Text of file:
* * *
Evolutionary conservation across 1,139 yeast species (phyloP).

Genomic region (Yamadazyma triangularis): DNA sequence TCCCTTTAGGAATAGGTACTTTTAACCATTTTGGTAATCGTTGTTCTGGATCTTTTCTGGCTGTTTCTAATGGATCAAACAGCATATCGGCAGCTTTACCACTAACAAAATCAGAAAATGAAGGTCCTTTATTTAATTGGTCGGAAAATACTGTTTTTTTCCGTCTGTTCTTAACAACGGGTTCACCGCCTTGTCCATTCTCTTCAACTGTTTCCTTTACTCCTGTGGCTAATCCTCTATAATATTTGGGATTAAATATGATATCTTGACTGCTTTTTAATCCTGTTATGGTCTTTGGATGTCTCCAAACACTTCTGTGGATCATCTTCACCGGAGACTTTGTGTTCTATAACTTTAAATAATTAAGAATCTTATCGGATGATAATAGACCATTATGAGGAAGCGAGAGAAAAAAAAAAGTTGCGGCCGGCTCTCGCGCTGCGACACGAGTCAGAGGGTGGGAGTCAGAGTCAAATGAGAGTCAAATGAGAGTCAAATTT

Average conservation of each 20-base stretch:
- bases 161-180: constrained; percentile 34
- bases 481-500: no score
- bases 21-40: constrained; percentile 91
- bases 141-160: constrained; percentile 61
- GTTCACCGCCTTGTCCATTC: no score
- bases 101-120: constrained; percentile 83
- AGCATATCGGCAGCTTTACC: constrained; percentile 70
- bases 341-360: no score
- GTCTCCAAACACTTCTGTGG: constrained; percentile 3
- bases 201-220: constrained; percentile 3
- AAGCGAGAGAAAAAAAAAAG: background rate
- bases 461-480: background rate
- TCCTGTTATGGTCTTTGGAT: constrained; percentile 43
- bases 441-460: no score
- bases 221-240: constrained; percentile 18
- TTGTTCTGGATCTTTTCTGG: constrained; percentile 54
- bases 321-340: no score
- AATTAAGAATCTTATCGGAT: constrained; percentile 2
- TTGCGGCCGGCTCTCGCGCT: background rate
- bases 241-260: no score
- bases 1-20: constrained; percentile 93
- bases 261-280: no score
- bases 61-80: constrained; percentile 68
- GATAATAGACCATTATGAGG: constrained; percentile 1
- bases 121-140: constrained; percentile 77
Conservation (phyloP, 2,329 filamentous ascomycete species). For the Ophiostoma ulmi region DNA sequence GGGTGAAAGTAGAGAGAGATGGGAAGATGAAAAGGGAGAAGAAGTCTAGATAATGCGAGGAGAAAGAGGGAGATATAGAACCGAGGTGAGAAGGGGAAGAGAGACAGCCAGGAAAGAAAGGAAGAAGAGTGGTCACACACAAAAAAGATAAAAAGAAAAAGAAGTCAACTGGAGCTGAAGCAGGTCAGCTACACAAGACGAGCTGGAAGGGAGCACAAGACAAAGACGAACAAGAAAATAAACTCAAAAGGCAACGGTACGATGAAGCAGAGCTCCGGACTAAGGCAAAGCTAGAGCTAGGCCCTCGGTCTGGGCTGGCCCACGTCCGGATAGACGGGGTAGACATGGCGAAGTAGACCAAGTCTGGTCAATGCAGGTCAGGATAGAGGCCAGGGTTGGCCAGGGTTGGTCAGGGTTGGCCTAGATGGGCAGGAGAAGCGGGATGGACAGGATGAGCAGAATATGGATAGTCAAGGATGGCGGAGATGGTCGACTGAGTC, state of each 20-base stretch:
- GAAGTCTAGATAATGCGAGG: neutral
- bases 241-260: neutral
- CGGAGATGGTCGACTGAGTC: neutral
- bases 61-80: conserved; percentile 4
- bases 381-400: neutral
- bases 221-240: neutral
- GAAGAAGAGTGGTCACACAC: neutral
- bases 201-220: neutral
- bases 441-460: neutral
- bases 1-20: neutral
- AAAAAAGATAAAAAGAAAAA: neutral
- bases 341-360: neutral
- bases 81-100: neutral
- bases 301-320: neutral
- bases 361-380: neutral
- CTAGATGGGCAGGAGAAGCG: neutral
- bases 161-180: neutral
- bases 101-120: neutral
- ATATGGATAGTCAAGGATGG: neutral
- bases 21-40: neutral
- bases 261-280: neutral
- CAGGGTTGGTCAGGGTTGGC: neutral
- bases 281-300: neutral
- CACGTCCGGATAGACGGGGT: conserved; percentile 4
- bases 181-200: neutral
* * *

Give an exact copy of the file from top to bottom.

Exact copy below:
Evolutionary conservation across 1,139 yeast species (phyloP).

Genomic region (Yamadazyma triangularis): DNA sequence TCCCTTTAGGAATAGGTACTTTTAACCATTTTGGTAATCGTTGTTCTGGATCTTTTCTGGCTGTTTCTAATGGATCAAACAGCATATCGGCAGCTTTACCACTAACAAAATCAGAAAATGAAGGTCCTTTATTTAATTGGTCGGAAAATACTGTTTTTTTCCGTCTGTTCTTAACAACGGGTTCACCGCCTTGTCCATTCTCTTCAACTGTTTCCTTTACTCCTGTGGCTAATCCTCTATAATATTTGGGATTAAATATGATATCTTGACTGCTTTTTAATCCTGTTATGGTCTTTGGATGTCTCCAAACACTTCTGTGGATCATCTTCACCGGAGACTTTGTGTTCTATAACTTTAAATAATTAAGAATCTTATCGGATGATAATAGACCATTATGAGGAAGCGAGAGAAAAAAAAAAGTTGCGGCCGGCTCTCGCGCTGCGACACGAGTCAGAGGGTGGGAGTCAGAGTCAAATGAGAGTCAAATGAGAGTCAAATTT

Average conservation of each 20-base stretch:
- bases 161-180: constrained; percentile 34
- bases 481-500: no score
- bases 21-40: constrained; percentile 91
- bases 141-160: constrained; percentile 61
- GTTCACCGCCTTGTCCATTC: no score
- bases 101-120: constrained; percentile 83
- AGCATATCGGCAGCTTTACC: constrained; percentile 70
- bases 341-360: no score
- GTCTCCAAACACTTCTGTGG: constrained; percentile 3
- bases 201-220: constrained; percentile 3
- AAGCGAGAGAAAAAAAAAAG: background rate
- bases 461-480: background rate
- TCCTGTTATGGTCTTTGGAT: constrained; percentile 43
- bases 441-460: no score
- bases 221-240: constrained; percentile 18
- TTGTTCTGGATCTTTTCTGG: constrained; percentile 54
- bases 321-340: no score
- AATTAAGAATCTTATCGGAT: constrained; percentile 2
- TTGCGGCCGGCTCTCGCGCT: background rate
- bases 241-260: no score
- bases 1-20: constrained; percentile 93
- bases 261-280: no score
- bases 61-80: constrained; percentile 68
- GATAATAGACCATTATGAGG: constrained; percentile 1
- bases 121-140: constrained; percentile 77
Conservation (phyloP, 2,329 filamentous ascomycete species). For the Ophiostoma ulmi region DNA sequence GGGTGAAAGTAGAGAGAGATGGGAAGATGAAAAGGGAGAAGAAGTCTAGATAATGCGAGGAGAAAGAGGGAGATATAGAACCGAGGTGAGAAGGGGAAGAGAGACAGCCAGGAAAGAAAGGAAGAAGAGTGGTCACACACAAAAAAGATAAAAAGAAAAAGAAGTCAACTGGAGCTGAAGCAGGTCAGCTACACAAGACGAGCTGGAAGGGAGCACAAGACAAAGACGAACAAGAAAATAAACTCAAAAGGCAACGGTACGATGAAGCAGAGCTCCGGACTAAGGCAAAGCTAGAGCTAGGCCCTCGGTCTGGGCTGGCCCACGTCCGGATAGACGGGGTAGACATGGCGAAGTAGACCAAGTCTGGTCAATGCAGGTCAGGATAGAGGCCAGGGTTGGCCAGGGTTGGTCAGGGTTGGCCTAGATGGGCAGGAGAAGCGGGATGGACAGGATGAGCAGAATATGGATAGTCAAGGATGGCGGAGATGGTCGACTGAGTC, state of each 20-base stretch:
- GAAGTCTAGATAATGCGAGG: neutral
- bases 241-260: neutral
- CGGAGATGGTCGACTGAGTC: neutral
- bases 61-80: conserved; percentile 4
- bases 381-400: neutral
- bases 221-240: neutral
- GAAGAAGAGTGGTCACACAC: neutral
- bases 201-220: neutral
- bases 441-460: neutral
- bases 1-20: neutral
- AAAAAAGATAAAAAGAAAAA: neutral
- bases 341-360: neutral
- bases 81-100: neutral
- bases 301-320: neutral
- bases 361-380: neutral
- CTAGATGGGCAGGAGAAGCG: neutral
- bases 161-180: neutral
- bases 101-120: neutral
- ATATGGATAGTCAAGGATGG: neutral
- bases 21-40: neutral
- bases 261-280: neutral
- CAGGGTTGGTCAGGGTTGGC: neutral
- bases 281-300: neutral
- CACGTCCGGATAGACGGGGT: conserved; percentile 4
- bases 181-200: neutral